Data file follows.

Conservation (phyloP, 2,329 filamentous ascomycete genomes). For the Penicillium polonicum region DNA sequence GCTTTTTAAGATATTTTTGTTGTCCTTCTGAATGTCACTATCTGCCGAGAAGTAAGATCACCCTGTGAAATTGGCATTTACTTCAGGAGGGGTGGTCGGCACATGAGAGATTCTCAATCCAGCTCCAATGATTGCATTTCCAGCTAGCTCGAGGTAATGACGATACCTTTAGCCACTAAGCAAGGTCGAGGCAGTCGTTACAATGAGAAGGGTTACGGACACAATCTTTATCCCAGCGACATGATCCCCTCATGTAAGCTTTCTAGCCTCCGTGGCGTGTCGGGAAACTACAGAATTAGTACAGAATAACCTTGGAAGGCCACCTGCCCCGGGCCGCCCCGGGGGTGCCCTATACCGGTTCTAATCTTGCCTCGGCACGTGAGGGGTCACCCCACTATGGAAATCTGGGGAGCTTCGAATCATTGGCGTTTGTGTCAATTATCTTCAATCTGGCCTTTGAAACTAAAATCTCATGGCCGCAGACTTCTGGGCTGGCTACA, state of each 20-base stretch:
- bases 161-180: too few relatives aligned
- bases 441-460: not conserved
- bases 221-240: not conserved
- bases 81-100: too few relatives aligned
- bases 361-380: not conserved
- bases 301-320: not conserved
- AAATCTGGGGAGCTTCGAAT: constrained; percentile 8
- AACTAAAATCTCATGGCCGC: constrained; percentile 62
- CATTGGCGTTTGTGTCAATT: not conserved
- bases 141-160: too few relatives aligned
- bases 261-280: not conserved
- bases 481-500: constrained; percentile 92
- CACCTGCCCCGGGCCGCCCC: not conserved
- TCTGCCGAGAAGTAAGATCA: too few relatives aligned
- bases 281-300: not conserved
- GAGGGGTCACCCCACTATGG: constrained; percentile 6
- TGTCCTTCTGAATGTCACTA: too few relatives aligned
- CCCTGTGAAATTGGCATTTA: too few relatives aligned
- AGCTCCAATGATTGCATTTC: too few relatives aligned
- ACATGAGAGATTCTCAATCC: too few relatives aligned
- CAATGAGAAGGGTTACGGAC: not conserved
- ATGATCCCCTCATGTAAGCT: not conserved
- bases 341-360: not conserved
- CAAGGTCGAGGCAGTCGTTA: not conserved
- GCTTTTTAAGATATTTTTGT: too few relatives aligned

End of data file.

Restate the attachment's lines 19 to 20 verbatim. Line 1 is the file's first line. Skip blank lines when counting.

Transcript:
- CCCTGTGAAATTGGCATTTA: too few relatives aligned
- AGCTCCAATGATTGCATTTC: too few relatives aligned